At first the signing was scoffed at: another veteran who had been released in spring training signing with the Braves. We've been down this road before.
Shane Reynolds was not good enough for the Houston Astros. He had been in their rotation since 1994. But back surgery had curtailed his 2002 season and the Astros were not convinced he was sound enough to do something he had done so regularly for eight seasons: give them innings.
From 1994 through 1999, Reynolds had averaged 214.6 innings pitched. But a back condition hurt his innings in 2000 and made him a different pitcher. Finally, surgery to repair the back was performed last summer. Even though he missed most of 2002, at least six teams showed interest in him as a free agent during the winter.
The Astros wanted him back, but the Braves, Mets, Giants, Rangers, and Indians all thought he could be worth a gamble. If he recovered, he could once again be an innings eater. If not, the risk would probably not be that great. Reynolds resigned with Houston, citing loyalty and a desire to stay home.
Was he that bad in spring training that the Astros didn't believe he could be a veteran to stabilize a young rotation? Was he that bad in spring training that the Astros didn't believe he could give them some quality innings?
Now, with a side thank you to the New York Mets, Shane Reynolds is an Atlanta Brave. Before you give total credit to Leo Mazzone, remember this: Reynolds only joined the team last Monday. Has Leo talked to him so much that he's turned him around in a week? Doubtful. This guy is just good. Shane Reynolds is a quality pitcher. For the first time in possibly three seasons, he's healthy. It does make a difference.
Reynolds also may have found some magic by simply putting on the Braves uniform. It seems to do something to pitchers. Wearing the tomahawk across your chest seems to make them better pitchers. Yea, the atmosphere helps. But isn't it ironic that John Burkett has resorted back to his Devil Ray days by donning the "Red Sox" across his chest over the past two seasons.
A pitcher joining the Atlanta Braves is like a doctor getting a job with the Mayo Clinic or a reporter going from a small town newspaper to the New York Times. It's a big thing to join an organization that is known for one thing and one thing only: pitching. What pitcher would not want to be apart of the Braves?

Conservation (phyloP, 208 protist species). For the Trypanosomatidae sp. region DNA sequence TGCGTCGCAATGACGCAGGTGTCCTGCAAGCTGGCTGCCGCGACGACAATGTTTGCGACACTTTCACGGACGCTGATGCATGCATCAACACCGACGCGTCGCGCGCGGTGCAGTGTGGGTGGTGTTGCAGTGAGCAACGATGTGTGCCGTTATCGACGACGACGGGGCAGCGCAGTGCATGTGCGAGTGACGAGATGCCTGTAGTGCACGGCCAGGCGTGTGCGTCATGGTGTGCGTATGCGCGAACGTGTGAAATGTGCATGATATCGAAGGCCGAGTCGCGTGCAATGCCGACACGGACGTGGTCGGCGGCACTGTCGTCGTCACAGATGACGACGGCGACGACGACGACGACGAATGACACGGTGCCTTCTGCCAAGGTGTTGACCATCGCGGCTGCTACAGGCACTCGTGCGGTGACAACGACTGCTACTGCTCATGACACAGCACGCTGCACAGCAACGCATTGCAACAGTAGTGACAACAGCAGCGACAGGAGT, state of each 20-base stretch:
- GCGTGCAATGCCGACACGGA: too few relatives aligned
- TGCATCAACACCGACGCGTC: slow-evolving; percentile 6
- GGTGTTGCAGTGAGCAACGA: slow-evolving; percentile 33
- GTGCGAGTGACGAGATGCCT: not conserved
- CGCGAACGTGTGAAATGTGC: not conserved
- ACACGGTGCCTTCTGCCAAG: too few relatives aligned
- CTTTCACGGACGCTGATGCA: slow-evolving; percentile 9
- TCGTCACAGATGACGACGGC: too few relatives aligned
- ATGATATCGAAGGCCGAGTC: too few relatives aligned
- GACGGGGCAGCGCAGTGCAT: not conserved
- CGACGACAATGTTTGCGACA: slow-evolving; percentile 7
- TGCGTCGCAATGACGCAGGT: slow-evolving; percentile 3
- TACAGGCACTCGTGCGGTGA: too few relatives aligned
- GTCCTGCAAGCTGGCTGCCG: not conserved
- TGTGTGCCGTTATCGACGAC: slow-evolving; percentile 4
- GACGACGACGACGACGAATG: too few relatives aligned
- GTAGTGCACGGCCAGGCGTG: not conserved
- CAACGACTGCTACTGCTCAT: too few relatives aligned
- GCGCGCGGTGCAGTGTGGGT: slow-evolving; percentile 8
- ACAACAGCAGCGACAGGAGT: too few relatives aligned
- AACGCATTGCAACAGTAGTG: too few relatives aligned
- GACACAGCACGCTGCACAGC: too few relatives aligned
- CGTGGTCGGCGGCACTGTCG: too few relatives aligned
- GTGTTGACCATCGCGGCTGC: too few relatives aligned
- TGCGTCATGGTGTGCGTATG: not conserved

Shane Reynolds is an Atlanta Brave for a measley $300,000, chump change by today's standards. While the fans are all upset that the Braves are paying Paul Byrd $3 million this season only to start the season on the disabled list, Reynolds evens it out a bit. Think of it this way: IF Byrd comes back healthy, and General Manager John Schuerholz says Byrd will be back healthy this season, then it will almost be like making a July trade for another starting pitcher. In the meantime, we've replaced Tom Glavine, Kevin Millwood, and Damian Moss (would have cost us $22 million dollars) with Russ Ortiz, Mike Hampton, Shane Reynolds, and we're getting another pitcher for the stretch drive in July without giving up prospects (total cost: $10.7 million).
That ain't half bad.
If Reynolds is healthy, and all indications are that he is, there is little doubt that he is a quality starting pitcher. Even in 2001 when he was battling back troubles, he started 28 games going 14-11. If he can start 25-30 games for us, there's a good chance we're going to be in this race til the end. His precense in the rotation is going to do nothing but help.
Think of the benefit a healthy Reynolds could mean to our trade discussions. If Reynolds remains healthy and productive, it will be easier to trade a Jason Marquis or a young pitching prospect for another bat. Another bat can't hurt in the playoffs, as we have found out the last three postseasons.
So the Shane Reynolds signing is significant, and his success could be the key to the 2003 season.
Shane Reynolds Could be the Difference
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